Parenting Social Issues

Parenting , Protesting, and Educating: Hoping the World Will Be Able to Breathe

Protestors shouted from my TV. I watched. My stomach moved its way up into my throat. I watched. Tears rolled down the cheeks of people I didn’t know. I watched. Cars were overturned. I watched. People walked together and chanted. I watched. A young man shot. A man choked and dead. And I watched.

I watched. I watched with an upset stomach and a lump in my throat… just watching.

My 10 year old son emerged from his bedroom as the news played across the television. He stopped behind my right shoulder, watching as Erik Garner held his arms above his head and a police officer choked him and pushed him to the ground. He watched as Eric Garner gasped 11 times, “I can’t breathe.”

“What’s this,” he asked.

“The news,” I responded.

“Is this happening here?”


“In America?”


Usually when my son comes out at night to ask a question, I answer and tell him to go back to bed. But I didn’t this time. As homeschooling parents, we try to present a full picture of history and current events to our children – Columbus’s arrival resulted in the slaughter of millions, the Declaration of Independence was written when all people were not treated as equals, slavery didn’t end with the Civil War, the Civil Rights Movement didn’t stop with Martin Luther King, Jr., Stonewall shouldn’t be overlooked, and torture is wrong. And so my son and I watched together.

We watched and we talked. We talked about how justice in this country often tilts away from African Americans and people of color. And as we talked, I thought of Eric Garner and his children. His children will never have another conversation with their father. They will never get to hear his advice or his recounting of a story. I have always told my kids that if they are in trouble or lost, they should find a police officer. But would a Black parent give their kids the same advice? Would I if I were Black?

I am not anti-law enforcement. My wife and I teach our children to respect and honor police officers and there are many good officers (some who are our close friends and neighbors) that take seriously their pledge to protect and serve. The problem is not with individual officers; the entire system is broken. And even individual officers who are otherwise blameless shoulder the guilt of a system that is unjust.

Now I know that often times liberal white men (like me) love to preach against racism from our white privileged couches. We act as though we are Jerry McGuire yelling, “I love black people.” We want everyone to see us and say, “There’s a good white guy.” And I don’t want to be another white guy writing about racism as though I know what it feels like to be a person of color in America. There is no way that someone like me can fully comprehend it.

But that doesn’t mean that my heart doesn’t ache for those that experience the pains of racism. That doesn’t mean that I have nothing to add to the conversation. When we ride the subway in NYC, you’ll hear over the speaker, “If you see something, say something.” My blog is my outlet. My blog is my voice. I have something to say. I have somewhere to say it.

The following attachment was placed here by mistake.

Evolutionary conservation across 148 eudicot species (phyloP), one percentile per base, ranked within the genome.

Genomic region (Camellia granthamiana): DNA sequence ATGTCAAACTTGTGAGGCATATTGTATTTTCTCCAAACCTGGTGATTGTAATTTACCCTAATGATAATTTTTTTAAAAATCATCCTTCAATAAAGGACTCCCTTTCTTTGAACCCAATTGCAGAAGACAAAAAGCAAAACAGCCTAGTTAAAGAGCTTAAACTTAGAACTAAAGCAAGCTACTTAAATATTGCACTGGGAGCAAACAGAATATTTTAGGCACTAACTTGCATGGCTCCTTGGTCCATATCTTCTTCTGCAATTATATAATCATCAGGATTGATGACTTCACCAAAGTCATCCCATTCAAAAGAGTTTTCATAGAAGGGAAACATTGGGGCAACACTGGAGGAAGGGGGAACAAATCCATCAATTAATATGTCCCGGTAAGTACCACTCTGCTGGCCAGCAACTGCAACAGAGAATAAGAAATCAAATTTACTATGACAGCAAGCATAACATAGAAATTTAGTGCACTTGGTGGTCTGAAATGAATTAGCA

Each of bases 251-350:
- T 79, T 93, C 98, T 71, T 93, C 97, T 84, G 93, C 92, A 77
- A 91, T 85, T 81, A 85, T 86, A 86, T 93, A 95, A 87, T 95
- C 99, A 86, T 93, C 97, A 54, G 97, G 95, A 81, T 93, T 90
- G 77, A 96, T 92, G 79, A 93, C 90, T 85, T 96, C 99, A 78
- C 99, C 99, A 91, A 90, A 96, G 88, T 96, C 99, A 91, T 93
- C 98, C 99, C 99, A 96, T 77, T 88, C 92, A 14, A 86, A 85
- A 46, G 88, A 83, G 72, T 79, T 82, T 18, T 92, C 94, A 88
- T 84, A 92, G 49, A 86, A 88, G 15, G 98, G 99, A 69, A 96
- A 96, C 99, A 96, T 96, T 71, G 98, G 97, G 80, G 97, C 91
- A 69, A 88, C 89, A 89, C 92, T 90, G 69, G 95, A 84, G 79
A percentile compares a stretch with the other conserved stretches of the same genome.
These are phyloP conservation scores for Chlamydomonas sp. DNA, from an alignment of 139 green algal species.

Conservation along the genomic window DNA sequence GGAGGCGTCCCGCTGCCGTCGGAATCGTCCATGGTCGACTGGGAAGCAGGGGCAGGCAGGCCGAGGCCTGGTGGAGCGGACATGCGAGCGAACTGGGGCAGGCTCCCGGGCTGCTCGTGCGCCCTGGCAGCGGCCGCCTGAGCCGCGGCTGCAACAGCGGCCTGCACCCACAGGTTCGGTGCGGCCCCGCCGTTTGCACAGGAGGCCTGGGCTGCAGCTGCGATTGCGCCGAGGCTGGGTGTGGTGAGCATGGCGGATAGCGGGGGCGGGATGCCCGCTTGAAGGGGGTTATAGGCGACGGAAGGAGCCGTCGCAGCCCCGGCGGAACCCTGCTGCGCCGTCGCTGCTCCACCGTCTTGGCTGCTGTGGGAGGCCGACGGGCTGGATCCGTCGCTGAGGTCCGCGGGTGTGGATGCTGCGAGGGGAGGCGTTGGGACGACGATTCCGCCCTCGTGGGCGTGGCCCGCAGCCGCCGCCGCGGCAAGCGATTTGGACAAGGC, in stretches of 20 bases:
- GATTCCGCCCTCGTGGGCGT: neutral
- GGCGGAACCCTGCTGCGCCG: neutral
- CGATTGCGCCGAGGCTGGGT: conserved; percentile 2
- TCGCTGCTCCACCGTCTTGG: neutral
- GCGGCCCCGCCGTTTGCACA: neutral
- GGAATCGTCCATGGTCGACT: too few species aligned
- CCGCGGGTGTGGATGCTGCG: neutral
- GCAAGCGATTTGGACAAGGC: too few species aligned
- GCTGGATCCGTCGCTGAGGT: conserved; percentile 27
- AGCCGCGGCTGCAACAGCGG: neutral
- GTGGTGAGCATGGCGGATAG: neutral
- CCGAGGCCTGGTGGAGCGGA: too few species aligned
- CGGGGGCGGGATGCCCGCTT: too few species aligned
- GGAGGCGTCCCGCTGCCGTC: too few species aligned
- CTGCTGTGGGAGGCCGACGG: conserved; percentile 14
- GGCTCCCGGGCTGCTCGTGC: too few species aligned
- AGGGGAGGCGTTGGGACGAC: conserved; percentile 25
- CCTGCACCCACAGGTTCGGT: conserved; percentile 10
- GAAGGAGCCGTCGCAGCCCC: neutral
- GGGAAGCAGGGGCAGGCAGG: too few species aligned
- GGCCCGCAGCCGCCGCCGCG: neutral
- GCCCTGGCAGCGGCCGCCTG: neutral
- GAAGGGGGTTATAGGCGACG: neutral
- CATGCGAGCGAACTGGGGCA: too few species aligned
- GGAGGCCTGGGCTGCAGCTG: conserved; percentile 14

I don’t want to watch while injustices are happening around me.

My family recently joined marchers in New York City. One of the things we shouted as we marched was “Black lives matter!” As a white dad raising white kids, it’s my job to teach this to my children. That all people are created by God in His image and are equal.

The pessimist in me believes that racism will always be here. That nothing will change. But the optimist in me hopes – hopes that racism will end someday. For that to happen, we have to teach our kids to value all human lives. We have to teach our children that justice matters and that, as the Rev. Dr. Martin Luther King, Jr. said, “Injustice anywhere is a threat to justice everywhere.”

Zechariah 7:9 – This is what the LORD Almighty says: ‘Administer true justice; show mercy and compassion to one another.

Isaiah 1:17 – Learn to do right! Seek justice, encourage the oppressed. Defend the cause of the fatherless, plead the case of the widow.

Amos 5: 12-15a12 For I know how many are your offenses and how great your sins. There are those who oppress the innocent and take bribes and deprive the poor of justice in the courts. 13 Therefore the prudent keep quiet in such times, for the times are evil. 14 Seek good, not evil, that you may live. Then the Lord God Almighty will be with you, just as you say he is. 15 Hate evil, love good; maintain justice in the courts.




  1. I’m not a religious man but I am a human being, a father, half black, and right is right. Thank you for stifling your inclination to remain silent. I appreciate your voice. There is influence and wisdom in it.

  2. I went to a prestigious 97% white college in America as an international student. When I said I didn’t want to raise my children in America people were offended. When my little brother came to visit me in NYC I was scared. I didn’t want him walking alone, I didn’t want him going to the club. I didn’t let him every wear jeans, workboots and a hoodie at the same time. I encouraged wearing sweaters and dress pants and dress shoes. And still because he was big and black I knew people would cross the street when they saw him and I was scared. And I said if the police ever stop you keep your hands up at all times, don’t argue, do whatever they say and above all NEVER EVER TRY TO REACH IN YOUR POCKET, not even to take your ID. If your phone rings do not answer it. And I’m not even a parent. But I have hope that it will change. It will change because people like you speak up. Maybe my children won’t have to deal with this. Maybe your grandchildren won’t have to march against this form of injustice.

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